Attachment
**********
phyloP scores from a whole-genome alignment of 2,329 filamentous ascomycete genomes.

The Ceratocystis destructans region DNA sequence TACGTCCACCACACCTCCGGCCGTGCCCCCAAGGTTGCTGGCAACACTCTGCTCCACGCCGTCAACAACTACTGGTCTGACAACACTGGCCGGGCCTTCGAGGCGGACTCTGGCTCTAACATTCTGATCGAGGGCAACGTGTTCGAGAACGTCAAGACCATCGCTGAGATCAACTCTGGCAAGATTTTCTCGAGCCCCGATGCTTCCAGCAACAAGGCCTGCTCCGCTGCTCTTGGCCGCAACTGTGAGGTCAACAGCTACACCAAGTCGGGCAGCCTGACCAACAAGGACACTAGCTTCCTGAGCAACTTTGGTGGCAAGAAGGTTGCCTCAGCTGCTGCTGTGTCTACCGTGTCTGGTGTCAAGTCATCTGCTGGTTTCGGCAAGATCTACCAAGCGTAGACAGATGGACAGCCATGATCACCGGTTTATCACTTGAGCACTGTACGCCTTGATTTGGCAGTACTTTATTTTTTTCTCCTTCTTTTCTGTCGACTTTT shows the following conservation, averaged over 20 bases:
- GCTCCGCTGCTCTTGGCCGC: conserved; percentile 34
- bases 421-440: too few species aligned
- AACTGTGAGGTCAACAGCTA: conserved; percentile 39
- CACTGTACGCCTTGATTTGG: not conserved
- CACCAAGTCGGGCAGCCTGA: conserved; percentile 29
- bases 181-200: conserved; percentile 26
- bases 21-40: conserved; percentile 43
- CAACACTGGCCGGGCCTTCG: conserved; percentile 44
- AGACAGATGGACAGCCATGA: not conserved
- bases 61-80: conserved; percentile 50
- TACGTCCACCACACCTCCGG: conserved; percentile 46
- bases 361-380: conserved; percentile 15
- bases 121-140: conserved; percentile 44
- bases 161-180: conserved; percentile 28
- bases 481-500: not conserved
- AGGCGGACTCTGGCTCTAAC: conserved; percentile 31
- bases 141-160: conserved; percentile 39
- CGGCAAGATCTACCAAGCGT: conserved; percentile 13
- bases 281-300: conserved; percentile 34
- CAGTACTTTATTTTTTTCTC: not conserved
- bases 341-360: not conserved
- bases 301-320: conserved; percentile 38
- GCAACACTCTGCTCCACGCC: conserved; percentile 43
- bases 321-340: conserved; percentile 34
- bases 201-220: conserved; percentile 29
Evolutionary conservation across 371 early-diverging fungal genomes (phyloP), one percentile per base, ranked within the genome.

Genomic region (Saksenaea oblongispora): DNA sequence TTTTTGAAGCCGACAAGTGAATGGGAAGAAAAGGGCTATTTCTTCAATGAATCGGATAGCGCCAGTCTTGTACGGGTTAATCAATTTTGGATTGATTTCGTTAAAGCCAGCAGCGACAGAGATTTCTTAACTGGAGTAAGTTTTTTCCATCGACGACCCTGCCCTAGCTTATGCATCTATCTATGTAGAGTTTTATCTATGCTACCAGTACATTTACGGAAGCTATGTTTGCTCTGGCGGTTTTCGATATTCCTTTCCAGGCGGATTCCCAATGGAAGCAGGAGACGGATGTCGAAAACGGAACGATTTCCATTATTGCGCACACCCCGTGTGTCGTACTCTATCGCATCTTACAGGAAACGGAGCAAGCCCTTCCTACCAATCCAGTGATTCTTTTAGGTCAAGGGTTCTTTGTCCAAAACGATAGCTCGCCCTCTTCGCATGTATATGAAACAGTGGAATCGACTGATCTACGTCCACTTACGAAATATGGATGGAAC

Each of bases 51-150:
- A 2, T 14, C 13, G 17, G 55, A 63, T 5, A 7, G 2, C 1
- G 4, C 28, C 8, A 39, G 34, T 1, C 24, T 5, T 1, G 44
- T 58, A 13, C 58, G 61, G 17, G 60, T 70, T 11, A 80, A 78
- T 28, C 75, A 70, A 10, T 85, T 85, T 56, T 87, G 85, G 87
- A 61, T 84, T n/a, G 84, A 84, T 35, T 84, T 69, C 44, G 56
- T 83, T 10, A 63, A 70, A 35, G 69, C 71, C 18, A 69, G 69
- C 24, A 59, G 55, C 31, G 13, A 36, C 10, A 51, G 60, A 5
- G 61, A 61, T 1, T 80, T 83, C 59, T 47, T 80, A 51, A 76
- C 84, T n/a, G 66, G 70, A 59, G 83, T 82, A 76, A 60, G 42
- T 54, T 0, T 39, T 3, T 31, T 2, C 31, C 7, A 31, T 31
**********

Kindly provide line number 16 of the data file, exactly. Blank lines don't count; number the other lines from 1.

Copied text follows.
- bases 161-180: conserved; percentile 28